The TClientDataSet certainly isn’t known for its speed. Its slowness is directly related to the number of records it is holding. It gets slower as more records are entered. It’s never had much attention from borland/code gear/embarcadero and the classic response I see on QC is “why are you using it with so many records? it wasnt designed for that… you have designed your application badly.. it’s not our fault…!!”
Andreas Hausladen (see Reason for Midas slow down and MidasSpeedFix.pas download) certainly proved that it is possible to use midas with lots of records without having an exponential slow down. Now if you want to cache 600mb of records in memory you can.
Andy did some great work here particularly without even having access to the source code. I am very glad to see Embarcadero taking notice and applying his fixes to the latest Midas (as of D2009 Update 3 I believe). I am even more happy that they decided to release the source code to Midas alongside D2010. Now we can all help speed up what is such an important part of the database framework and relied upon by so many.
For a while now I have used Midas with Andy’s patch and been very thankful for the huge improvement in speed. I have only got one last “issue” with midas which is that its String type fields use a fixed amount of memory regardless of the value stored in it…
If you define a string field of 1000 characters and put a 10 character value into it, it still uses 1000 bytes of memory. The alternative is to use a memo type field but unfortunately Andy’s patch does not cover blobs and they still allocate memory using the “midas memory manager” as he puts it. Given that the source to midas is now available it is trivial to apply the techniques of MidasSpeedFix to this area also hence making it possible to use Memo type fields in place of string types. Now you can have great speed and use only the necessary amount of memory at the same time.
The problem with using Blobs in Midas is that even the D2010 version (without MidasSpeedFix as it doesnt need it) or earlier versions (with MidasSpeedFix) still handle allocation of memory for blobs the hard way. This causes lots of page thrashing particularly with large/multiple datasets, so much so that Midas becomes unusable.
Should the application be redesigned?
As an aside, I have always wondered why people think large datasets are bad design. If I have 2GB of memory to work with in my app, and the demands placed upon it are high, then I should use all 2GB memory. The application design should not be limited by poor memory allocation routines. While I agree that one dataset using 1GB ram is excessive, what if my application needs to work with 8 * 125MB datasets simultaneously each running in a seperate thread in an 8 core machine?
If I did this with existing Midas the page thrashing is so bad my application will crawl. I shouldn’t need to limit the threads to make this work. Thankfully most of the soft page faults in midas can be fixed – you are still going to get some because the process of allocating memory in the first place is going to cause a soft page fault.
When browsing the midas code ($(bds)\source\db\midas\) the first thing I noticed is that blob fields allocate memory within a Grow function (dsblob.cpp) that still “does it the hard way” as Andy has talked about in his post. This Grow function is different to the GrowDS function (ds.cpp) that was previously resolved with the patch (I say previously because you will notice that in the released midas code it is resolved and uses ReAllocMemory so does not need the patch any longer).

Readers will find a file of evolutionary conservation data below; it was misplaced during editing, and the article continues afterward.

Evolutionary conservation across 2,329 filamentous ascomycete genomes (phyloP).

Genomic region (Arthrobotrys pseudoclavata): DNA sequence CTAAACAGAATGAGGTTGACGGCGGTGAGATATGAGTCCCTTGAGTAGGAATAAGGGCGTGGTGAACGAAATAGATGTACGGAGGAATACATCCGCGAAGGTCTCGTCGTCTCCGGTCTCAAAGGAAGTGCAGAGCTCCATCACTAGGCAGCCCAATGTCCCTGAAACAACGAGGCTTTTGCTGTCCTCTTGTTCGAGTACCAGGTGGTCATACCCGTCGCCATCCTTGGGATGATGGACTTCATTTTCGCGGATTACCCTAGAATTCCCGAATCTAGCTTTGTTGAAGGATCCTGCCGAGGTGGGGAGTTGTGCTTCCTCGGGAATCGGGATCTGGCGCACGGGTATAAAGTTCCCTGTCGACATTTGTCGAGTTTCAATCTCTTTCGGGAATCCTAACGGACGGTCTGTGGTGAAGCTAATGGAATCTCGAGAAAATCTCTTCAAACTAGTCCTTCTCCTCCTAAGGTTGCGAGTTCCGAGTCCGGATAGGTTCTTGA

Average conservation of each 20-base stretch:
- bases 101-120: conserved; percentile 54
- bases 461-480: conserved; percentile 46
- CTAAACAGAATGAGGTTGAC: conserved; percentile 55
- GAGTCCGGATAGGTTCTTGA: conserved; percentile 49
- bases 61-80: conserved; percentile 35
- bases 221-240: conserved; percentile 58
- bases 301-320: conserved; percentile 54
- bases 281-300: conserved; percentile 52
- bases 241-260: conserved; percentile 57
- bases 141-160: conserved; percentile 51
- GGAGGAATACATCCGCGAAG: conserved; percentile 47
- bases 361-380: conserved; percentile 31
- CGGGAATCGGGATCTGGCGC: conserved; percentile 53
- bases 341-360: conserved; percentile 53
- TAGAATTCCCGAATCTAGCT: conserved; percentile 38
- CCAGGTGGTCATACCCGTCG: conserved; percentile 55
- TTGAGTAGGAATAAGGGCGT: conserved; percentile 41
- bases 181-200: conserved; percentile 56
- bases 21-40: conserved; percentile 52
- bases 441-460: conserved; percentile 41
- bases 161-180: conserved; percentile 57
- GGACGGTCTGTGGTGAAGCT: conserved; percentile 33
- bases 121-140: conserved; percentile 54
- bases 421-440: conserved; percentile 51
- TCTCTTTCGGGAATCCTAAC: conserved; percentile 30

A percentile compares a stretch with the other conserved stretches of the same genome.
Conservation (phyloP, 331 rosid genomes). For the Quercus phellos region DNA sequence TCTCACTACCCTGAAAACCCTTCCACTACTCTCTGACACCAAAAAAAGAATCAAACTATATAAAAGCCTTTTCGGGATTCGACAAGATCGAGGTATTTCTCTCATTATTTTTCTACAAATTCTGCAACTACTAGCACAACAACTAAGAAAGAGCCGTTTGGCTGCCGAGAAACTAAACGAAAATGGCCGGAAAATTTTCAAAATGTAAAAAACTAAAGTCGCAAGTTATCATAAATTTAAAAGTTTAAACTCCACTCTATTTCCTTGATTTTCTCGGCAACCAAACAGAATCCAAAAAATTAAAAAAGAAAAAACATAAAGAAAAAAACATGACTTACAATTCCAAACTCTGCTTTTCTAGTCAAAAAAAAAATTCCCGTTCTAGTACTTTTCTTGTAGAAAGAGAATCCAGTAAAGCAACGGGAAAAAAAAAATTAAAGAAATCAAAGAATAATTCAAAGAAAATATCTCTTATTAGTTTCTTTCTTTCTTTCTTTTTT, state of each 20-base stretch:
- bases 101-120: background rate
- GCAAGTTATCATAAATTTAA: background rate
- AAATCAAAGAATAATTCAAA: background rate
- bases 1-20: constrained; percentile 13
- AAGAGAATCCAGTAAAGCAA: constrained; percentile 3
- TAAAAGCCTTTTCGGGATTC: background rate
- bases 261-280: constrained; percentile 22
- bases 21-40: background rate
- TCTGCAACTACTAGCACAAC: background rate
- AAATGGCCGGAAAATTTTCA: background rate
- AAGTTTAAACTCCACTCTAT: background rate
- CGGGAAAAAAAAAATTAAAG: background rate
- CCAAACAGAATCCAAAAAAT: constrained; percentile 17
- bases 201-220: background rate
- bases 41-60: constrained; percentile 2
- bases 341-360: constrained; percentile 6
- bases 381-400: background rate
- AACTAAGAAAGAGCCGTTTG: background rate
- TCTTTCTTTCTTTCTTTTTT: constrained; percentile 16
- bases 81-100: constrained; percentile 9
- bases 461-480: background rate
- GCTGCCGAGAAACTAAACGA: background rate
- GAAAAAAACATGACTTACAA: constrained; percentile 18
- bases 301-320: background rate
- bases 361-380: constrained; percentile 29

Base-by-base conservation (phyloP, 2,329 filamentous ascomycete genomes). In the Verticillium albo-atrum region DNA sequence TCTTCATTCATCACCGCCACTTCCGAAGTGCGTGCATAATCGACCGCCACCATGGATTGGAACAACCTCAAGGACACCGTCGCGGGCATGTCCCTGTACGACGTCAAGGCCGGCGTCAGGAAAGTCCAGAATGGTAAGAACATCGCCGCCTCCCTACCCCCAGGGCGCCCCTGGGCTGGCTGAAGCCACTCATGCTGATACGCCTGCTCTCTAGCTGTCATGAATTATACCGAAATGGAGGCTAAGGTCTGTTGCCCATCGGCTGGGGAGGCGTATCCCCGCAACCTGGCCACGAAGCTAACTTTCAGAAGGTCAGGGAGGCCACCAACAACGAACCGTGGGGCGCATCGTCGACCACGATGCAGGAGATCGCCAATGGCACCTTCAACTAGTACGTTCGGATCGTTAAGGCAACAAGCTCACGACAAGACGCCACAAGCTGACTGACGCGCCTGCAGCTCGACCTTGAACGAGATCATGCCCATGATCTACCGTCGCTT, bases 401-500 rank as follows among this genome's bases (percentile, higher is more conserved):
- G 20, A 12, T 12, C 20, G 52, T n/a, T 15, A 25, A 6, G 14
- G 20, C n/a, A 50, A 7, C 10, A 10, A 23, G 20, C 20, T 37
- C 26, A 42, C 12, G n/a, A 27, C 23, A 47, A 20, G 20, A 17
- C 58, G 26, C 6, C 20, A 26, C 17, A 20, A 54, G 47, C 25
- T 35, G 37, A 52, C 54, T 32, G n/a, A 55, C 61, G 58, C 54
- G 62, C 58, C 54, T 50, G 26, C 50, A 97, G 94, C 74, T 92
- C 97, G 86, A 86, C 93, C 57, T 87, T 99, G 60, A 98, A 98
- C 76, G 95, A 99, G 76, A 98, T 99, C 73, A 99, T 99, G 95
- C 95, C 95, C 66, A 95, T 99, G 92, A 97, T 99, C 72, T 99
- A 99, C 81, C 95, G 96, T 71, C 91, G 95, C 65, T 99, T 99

The new GrowDS code can be applied to the Grow function also and make memory allocation for blobs a lot smarter. Simply replace the below function in dsblob.cpp and recompile Midas. (WQordpress has butchered the display but it can still be copied and pasted with success. When i host my own wordpress i will fix my template…)
DBIResult DSBLOBS::Grow(INT32 iEntries) // Grow size
/* Unoffical speed fix for Midas blob handling (Delphi/C++Builder 6 to 2010) */
/* Version 1 (2010-11-10) */
/* The contents of this file are subject to the Mozilla Public License Version 1.1 (the “License”);*/
/* you may not use this file except in compliance with the License. You may obtain a copy of the */
/* License at http://www.mozilla.org/MPL/ */
/* Software distributed under the License is distributed on an “AS IS” basis, WITHOUT WARRANTY OF */
/* ANY KIND, either express or implied. See the License for the specific language governing rights */
/* and limitations under the License. */
/* The Original Code is MidasBlobSpeedFix.txt */
/* The Initial Developer of the Original Code is Cameron Hart (email@example.com) */
/* Portions created by Cameron Hart are Copyright (C) 2009 Cameron Hart. */
/* All other code is copyright its respective owner */
/* All Rights Reserved. */
/* Now that Midas code is released I have applied the principle of GrowDS to allow FastMM4 to do */
/* its thing. I believe GrowDS was recently changed as of D2009 Update 3 to use the great work of */
/* Andreas Hausladen (MidasSpeedFix.pas). Therefore I have just taken Andys work one step further */
/* to apply it to blobs */
/* ** The main benefit is that you can now use memo type fields in place of string fields. */
/* ** Since memos are allocated dynamically they only take up the RAM neccessary compared to */
/* ** string fields which take up the defined length regardless of size of string stored in them. */
/* ** For example the string “Hello World” stored in a ftString field of 100 length will take 100 */
/* ** bytes of memory, versus 15 bytes in ftMemo field (11 bytes for text + 4 for blob pointer) */
/* Tests run on Toshiba Tecra P5 Laptop (Core 2 Duo T9300 CPU, 3GB RAM, 5400RPM 2.5 HDD, Win XP) */
/* Test was for time taken / page faults occurred to process a data set containing 1 memo field. */
/* A 778 byte string value was written to the memo field */
/* Using original allocation method to append */